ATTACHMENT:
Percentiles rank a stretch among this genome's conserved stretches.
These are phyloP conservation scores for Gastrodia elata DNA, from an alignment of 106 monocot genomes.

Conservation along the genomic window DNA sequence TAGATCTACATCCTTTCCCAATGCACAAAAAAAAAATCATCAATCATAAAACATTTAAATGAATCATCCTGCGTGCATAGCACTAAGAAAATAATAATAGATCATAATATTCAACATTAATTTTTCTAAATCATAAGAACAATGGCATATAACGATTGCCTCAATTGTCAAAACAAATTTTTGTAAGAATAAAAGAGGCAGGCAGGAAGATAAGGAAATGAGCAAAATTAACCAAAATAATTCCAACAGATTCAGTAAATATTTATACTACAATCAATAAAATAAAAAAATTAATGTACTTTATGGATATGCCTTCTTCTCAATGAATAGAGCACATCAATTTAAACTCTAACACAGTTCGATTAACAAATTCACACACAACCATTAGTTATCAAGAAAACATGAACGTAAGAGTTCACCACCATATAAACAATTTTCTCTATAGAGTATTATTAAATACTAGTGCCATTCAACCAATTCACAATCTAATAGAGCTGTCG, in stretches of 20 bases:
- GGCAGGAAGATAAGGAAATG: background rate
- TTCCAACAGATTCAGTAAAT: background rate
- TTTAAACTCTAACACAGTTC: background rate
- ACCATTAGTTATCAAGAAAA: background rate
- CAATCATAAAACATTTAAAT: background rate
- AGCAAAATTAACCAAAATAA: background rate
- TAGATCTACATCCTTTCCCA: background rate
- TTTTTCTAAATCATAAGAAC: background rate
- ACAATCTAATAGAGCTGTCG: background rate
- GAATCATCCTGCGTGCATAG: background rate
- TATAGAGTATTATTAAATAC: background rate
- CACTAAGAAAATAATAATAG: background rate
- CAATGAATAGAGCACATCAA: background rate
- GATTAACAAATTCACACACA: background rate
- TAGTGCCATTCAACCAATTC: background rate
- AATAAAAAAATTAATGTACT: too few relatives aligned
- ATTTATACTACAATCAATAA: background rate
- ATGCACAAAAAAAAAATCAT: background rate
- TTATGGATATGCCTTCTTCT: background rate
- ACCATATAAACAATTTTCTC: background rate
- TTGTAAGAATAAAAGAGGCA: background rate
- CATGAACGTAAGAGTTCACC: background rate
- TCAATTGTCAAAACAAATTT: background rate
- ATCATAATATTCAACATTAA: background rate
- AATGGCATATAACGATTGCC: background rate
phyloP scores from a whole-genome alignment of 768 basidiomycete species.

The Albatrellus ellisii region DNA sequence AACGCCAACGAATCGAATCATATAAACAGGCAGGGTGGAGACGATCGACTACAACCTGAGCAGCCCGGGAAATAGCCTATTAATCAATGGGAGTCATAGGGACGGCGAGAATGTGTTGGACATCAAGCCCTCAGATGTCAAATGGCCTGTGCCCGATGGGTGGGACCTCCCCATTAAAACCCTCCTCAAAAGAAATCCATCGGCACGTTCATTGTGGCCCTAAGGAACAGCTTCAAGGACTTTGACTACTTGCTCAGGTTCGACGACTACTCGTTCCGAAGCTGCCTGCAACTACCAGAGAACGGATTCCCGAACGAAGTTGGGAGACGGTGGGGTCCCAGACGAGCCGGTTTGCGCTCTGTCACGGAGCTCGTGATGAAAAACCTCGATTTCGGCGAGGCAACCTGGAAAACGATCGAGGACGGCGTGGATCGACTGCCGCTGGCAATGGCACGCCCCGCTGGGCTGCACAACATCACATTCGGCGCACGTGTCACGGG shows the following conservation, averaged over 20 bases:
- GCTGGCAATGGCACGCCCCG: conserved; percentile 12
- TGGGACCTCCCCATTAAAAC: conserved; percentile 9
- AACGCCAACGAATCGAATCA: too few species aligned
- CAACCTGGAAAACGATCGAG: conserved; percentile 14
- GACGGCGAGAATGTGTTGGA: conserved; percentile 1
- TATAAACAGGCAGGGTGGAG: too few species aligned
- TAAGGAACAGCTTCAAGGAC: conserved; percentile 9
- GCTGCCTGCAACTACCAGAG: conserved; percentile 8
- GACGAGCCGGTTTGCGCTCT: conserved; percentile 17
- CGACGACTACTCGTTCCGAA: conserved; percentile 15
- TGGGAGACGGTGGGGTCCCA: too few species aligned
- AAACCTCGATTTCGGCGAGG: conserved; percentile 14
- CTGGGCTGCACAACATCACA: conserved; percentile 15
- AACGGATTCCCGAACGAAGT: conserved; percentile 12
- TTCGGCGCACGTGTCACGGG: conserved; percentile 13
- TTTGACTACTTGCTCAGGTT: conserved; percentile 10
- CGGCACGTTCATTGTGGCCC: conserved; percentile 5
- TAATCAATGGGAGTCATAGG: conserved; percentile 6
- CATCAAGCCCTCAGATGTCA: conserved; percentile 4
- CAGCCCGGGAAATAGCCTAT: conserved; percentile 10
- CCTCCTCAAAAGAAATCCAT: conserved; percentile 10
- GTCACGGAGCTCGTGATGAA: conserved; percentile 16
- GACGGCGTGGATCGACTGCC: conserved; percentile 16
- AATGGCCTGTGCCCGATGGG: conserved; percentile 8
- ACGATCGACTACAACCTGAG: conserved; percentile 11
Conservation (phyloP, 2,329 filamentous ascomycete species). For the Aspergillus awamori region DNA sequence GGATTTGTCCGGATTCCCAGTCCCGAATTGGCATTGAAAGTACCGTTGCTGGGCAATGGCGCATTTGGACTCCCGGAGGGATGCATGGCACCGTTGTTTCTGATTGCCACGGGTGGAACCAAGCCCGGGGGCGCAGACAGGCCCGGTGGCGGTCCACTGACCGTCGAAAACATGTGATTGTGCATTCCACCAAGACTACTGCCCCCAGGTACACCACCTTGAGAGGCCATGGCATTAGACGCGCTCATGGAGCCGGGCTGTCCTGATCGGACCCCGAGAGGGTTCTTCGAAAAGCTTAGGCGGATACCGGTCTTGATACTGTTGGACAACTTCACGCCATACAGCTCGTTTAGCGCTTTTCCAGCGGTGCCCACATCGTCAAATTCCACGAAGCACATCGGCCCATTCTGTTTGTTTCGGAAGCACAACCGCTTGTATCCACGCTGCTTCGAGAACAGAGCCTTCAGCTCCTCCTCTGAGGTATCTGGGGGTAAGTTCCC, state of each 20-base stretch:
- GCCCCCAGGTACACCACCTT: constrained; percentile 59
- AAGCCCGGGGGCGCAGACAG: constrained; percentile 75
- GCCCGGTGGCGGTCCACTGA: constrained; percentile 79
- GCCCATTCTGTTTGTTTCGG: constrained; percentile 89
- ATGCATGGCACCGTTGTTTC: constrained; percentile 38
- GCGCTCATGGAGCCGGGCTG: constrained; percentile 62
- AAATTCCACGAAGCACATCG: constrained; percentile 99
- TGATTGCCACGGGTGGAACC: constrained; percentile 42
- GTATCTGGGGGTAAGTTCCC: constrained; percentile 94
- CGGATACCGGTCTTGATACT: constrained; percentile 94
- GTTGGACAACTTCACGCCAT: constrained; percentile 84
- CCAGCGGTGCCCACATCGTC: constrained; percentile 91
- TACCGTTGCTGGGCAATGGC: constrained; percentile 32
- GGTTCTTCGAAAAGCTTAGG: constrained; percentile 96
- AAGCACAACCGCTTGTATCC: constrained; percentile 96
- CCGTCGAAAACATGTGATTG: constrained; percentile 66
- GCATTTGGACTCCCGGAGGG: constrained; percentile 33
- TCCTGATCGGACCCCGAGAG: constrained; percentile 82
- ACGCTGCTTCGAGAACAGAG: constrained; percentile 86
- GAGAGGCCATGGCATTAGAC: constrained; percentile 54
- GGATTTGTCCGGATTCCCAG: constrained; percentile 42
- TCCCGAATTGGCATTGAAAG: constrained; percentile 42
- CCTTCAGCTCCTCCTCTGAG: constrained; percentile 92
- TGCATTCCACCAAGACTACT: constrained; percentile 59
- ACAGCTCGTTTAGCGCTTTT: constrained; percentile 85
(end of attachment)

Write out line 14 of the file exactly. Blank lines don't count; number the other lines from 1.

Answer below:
- TATAGAGTATTATTAAATAC: background rate